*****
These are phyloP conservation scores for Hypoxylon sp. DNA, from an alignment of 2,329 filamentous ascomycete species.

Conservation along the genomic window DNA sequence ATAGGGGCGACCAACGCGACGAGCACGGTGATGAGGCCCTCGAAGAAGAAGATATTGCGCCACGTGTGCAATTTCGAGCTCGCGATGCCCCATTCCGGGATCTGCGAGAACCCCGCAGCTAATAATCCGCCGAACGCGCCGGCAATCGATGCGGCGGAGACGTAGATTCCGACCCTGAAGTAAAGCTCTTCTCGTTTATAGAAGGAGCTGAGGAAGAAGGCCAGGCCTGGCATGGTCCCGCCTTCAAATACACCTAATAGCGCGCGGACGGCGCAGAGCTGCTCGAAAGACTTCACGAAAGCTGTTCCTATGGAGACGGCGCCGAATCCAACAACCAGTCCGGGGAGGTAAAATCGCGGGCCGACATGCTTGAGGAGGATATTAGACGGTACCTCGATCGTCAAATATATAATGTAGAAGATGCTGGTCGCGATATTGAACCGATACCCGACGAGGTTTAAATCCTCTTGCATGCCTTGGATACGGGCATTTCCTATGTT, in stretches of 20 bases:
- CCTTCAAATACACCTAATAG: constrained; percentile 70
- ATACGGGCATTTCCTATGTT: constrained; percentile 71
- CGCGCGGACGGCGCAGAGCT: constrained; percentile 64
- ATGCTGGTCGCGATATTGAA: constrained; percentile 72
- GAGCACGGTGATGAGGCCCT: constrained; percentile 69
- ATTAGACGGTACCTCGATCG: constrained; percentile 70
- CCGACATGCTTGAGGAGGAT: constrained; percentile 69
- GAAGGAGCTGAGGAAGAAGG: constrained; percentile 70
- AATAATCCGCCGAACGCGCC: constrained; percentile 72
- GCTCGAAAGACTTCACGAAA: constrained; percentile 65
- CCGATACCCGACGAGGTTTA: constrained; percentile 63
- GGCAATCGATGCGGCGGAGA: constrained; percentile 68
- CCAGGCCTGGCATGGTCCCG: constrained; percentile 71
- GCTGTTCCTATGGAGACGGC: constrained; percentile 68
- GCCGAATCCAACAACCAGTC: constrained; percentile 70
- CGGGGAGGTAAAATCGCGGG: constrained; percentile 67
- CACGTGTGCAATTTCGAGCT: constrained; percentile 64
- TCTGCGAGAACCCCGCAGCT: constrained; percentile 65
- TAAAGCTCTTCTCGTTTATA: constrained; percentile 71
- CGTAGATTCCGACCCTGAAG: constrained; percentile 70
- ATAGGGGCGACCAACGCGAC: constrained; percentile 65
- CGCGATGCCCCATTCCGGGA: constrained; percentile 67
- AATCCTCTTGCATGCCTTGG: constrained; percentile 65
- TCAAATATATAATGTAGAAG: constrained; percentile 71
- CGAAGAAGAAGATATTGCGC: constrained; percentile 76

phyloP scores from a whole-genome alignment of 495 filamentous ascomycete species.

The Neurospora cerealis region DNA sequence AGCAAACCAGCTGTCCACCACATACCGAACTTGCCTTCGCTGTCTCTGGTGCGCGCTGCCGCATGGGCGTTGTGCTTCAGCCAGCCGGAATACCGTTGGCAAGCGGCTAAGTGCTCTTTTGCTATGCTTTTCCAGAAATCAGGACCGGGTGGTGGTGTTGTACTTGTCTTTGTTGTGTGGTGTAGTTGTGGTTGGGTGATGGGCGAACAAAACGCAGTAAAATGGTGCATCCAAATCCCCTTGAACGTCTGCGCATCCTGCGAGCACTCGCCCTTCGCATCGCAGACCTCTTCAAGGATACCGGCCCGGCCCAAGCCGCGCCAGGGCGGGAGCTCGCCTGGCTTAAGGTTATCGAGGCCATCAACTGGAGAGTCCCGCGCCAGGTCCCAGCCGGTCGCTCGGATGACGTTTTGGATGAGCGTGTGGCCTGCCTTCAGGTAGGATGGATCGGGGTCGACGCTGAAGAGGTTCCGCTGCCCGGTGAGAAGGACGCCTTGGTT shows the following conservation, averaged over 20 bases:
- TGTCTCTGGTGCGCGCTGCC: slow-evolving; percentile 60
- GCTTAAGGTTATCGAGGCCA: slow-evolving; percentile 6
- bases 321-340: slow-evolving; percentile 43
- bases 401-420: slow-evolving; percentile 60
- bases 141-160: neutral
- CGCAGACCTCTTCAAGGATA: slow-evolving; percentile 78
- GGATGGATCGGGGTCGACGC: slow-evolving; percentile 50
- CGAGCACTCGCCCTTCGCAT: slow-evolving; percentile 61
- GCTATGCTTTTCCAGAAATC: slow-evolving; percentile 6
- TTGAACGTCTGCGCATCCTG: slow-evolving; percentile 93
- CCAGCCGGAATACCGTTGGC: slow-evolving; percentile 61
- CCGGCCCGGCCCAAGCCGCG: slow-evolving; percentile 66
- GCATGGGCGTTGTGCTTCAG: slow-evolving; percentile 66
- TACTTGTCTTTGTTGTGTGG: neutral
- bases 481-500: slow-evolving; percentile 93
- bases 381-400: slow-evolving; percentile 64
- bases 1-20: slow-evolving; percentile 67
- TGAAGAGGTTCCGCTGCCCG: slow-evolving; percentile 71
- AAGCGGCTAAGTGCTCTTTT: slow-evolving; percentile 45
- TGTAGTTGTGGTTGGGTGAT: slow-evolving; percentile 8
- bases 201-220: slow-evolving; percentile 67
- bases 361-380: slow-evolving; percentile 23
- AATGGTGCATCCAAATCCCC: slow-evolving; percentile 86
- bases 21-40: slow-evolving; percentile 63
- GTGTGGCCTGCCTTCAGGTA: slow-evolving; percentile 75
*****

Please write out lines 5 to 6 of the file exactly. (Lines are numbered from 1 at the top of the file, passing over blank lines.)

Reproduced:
- CGCGCGGACGGCGCAGAGCT: constrained; percentile 64
- ATGCTGGTCGCGATATTGAA: constrained; percentile 72